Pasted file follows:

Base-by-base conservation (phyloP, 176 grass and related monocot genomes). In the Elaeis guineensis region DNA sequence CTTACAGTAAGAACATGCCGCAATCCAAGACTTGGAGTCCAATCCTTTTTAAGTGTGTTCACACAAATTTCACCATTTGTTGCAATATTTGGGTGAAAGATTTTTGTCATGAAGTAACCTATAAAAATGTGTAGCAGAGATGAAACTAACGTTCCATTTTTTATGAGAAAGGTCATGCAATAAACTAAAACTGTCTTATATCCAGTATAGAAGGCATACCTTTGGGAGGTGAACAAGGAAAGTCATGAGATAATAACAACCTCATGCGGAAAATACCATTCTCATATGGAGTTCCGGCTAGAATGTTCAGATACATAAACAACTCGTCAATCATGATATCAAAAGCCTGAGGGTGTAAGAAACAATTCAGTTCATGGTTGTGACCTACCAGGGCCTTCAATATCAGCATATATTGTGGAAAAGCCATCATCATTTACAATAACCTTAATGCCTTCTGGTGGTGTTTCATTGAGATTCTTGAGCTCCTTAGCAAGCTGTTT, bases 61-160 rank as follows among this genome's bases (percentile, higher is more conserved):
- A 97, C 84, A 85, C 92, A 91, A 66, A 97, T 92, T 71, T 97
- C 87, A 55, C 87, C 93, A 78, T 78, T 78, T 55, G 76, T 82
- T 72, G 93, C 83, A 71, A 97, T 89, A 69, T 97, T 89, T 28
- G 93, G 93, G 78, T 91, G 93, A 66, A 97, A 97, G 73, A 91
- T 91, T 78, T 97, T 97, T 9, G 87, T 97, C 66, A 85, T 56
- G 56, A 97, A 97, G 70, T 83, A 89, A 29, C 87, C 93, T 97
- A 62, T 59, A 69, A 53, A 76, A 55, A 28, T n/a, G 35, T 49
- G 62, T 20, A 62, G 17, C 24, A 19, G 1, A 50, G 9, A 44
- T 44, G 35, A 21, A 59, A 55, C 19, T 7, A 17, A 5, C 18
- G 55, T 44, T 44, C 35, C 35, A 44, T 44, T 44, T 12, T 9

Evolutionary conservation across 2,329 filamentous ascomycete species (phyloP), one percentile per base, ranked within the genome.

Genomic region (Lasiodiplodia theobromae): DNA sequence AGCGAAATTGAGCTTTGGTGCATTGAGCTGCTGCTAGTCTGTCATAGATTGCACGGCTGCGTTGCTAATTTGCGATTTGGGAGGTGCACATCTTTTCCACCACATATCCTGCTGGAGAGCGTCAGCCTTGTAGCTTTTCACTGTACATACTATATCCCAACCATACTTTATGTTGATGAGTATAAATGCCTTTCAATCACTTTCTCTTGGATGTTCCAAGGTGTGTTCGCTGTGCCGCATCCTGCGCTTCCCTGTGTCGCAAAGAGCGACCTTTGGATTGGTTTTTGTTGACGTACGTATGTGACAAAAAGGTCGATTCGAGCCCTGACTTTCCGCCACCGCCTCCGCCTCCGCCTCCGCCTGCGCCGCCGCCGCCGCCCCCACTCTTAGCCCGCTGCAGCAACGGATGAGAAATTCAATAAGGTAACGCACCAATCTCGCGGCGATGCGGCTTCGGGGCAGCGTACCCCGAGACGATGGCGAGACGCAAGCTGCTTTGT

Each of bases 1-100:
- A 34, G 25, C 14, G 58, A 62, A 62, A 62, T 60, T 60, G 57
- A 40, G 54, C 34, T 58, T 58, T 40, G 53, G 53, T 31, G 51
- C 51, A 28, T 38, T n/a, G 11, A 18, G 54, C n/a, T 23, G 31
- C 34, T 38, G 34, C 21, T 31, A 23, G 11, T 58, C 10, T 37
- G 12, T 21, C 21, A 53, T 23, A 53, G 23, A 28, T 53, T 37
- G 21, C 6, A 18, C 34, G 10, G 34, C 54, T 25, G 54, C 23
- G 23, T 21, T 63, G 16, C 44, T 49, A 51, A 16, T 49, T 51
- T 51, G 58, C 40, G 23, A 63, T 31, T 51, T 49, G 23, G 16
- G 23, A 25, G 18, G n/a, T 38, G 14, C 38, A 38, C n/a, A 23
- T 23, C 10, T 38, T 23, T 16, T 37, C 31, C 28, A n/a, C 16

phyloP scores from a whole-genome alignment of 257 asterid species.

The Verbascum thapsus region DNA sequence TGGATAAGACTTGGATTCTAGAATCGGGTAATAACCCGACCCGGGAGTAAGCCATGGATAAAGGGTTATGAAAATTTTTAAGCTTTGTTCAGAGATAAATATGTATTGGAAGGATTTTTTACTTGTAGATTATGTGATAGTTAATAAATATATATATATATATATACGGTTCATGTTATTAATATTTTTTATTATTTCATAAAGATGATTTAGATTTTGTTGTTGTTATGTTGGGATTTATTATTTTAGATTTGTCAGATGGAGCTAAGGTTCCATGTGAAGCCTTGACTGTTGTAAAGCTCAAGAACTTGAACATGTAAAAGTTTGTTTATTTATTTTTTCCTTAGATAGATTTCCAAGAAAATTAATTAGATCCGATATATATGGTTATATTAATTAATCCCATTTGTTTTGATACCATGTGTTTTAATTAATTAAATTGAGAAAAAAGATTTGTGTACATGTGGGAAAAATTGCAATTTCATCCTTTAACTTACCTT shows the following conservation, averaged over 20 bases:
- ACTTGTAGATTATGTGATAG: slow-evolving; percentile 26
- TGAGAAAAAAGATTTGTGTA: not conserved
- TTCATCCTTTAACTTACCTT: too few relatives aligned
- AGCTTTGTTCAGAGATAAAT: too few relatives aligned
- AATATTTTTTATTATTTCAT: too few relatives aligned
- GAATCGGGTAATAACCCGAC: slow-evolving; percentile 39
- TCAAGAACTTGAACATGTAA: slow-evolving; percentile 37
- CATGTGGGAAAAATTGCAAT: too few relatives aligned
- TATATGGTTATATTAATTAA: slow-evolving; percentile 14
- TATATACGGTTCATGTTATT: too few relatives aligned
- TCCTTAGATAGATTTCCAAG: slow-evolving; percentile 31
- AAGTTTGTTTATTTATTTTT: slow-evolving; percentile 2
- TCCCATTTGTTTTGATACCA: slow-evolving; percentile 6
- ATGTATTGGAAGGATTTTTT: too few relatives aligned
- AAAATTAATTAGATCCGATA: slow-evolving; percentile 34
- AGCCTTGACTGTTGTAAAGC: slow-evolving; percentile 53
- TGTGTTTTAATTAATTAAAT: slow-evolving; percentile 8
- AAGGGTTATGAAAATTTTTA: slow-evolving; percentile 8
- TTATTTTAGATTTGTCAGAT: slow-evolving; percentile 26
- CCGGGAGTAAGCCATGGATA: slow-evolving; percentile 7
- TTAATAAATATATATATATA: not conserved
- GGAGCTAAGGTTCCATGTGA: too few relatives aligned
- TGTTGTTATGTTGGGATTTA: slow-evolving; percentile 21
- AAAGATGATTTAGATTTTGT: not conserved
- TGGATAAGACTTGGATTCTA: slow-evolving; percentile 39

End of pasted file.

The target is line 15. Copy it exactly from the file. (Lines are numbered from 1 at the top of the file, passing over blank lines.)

- A 34, G 25, C 14, G 58, A 62, A 62, A 62, T 60, T 60, G 57